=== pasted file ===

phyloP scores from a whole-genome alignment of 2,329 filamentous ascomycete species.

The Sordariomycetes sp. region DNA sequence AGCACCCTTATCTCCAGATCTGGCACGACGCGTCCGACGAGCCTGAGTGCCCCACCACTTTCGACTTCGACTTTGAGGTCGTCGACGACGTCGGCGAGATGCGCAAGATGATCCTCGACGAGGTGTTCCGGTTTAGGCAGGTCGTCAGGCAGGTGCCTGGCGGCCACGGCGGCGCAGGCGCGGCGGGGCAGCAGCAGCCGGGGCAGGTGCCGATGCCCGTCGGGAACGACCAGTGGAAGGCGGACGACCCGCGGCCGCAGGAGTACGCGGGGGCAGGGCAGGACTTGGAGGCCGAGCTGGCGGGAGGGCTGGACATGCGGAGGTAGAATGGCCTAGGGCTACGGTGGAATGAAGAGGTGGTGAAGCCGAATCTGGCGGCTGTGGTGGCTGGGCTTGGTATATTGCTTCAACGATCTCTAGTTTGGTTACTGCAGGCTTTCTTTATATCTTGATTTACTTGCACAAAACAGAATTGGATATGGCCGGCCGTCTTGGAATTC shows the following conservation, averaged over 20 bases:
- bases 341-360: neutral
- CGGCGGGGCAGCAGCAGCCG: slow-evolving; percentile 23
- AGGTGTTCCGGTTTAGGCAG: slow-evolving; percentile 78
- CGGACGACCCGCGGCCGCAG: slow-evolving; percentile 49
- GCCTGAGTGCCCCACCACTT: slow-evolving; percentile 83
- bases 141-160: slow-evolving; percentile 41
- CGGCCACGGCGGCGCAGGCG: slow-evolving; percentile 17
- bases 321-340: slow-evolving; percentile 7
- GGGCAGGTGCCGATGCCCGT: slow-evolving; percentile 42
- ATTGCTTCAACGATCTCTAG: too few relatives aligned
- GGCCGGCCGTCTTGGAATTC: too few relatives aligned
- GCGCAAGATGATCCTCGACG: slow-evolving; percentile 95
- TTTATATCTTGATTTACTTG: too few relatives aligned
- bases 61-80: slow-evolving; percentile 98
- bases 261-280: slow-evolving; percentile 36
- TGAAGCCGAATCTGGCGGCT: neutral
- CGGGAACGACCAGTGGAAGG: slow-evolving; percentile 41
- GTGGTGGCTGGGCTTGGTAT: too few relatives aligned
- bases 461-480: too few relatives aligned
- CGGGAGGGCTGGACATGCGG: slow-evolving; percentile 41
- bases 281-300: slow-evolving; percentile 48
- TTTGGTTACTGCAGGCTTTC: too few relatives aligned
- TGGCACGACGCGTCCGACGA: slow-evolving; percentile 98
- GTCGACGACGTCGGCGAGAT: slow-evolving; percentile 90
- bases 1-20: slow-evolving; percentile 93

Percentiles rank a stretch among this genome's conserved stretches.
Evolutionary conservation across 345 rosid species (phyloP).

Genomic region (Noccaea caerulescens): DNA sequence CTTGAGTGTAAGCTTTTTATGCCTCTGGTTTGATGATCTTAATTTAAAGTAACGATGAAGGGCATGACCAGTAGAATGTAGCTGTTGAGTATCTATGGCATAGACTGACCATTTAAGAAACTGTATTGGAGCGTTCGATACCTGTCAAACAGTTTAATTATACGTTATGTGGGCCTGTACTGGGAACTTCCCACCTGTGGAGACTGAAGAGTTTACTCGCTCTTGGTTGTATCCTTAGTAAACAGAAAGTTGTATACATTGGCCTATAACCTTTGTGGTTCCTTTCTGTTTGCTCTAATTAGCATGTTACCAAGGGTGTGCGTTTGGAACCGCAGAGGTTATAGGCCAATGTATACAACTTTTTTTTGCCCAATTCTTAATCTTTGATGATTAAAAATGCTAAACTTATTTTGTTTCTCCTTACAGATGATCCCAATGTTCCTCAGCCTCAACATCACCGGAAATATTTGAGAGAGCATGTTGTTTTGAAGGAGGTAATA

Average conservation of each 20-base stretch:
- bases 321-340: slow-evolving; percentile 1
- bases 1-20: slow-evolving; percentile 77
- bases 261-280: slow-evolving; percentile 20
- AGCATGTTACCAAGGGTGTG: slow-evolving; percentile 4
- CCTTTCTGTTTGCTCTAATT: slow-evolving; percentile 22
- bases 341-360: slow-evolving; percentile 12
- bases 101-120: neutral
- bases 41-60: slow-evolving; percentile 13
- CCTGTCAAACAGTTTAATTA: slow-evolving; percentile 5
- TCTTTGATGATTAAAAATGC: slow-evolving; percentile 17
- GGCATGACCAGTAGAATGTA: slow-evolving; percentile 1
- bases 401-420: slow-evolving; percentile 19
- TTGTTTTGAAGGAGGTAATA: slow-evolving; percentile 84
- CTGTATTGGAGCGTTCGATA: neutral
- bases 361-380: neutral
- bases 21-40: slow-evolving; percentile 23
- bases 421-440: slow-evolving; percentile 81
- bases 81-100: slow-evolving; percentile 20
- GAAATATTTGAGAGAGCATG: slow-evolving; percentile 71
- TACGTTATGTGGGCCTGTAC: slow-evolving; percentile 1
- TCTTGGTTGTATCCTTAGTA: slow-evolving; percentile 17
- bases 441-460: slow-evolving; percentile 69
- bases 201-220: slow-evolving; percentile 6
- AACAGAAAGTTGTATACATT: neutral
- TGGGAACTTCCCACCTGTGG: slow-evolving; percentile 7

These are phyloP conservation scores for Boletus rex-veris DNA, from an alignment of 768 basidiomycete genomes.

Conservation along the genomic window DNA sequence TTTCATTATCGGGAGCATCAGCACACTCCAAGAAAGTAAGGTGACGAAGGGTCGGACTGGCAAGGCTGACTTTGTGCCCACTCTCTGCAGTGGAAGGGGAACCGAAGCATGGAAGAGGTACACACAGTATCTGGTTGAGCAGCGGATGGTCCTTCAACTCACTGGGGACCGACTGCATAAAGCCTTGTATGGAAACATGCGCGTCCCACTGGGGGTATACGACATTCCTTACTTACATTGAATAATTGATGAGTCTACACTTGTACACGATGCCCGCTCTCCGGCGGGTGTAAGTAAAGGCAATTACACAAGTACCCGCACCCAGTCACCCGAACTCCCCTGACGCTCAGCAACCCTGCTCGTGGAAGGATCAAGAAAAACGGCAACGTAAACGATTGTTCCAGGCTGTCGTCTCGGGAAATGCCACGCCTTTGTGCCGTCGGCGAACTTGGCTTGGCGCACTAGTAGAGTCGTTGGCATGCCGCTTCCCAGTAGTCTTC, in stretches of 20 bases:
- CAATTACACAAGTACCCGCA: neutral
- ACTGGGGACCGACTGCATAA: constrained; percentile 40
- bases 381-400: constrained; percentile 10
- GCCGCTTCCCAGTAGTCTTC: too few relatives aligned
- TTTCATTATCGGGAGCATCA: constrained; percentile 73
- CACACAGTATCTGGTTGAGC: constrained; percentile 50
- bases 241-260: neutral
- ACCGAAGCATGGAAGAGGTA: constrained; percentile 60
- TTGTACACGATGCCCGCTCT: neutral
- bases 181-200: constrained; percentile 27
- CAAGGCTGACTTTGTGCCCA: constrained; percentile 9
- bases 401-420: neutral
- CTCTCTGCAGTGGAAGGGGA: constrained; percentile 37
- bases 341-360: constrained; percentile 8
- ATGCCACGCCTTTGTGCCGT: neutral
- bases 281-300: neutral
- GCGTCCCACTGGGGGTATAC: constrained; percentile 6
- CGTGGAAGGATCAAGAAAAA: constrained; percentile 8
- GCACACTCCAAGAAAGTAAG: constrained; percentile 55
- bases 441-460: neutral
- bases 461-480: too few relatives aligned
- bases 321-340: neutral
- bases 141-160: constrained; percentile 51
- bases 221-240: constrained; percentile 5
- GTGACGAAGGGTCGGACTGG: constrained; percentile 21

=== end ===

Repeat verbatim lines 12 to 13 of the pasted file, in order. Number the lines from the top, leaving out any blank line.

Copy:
- ATTGCTTCAACGATCTCTAG: too few relatives aligned
- GGCCGGCCGTCTTGGAATTC: too few relatives aligned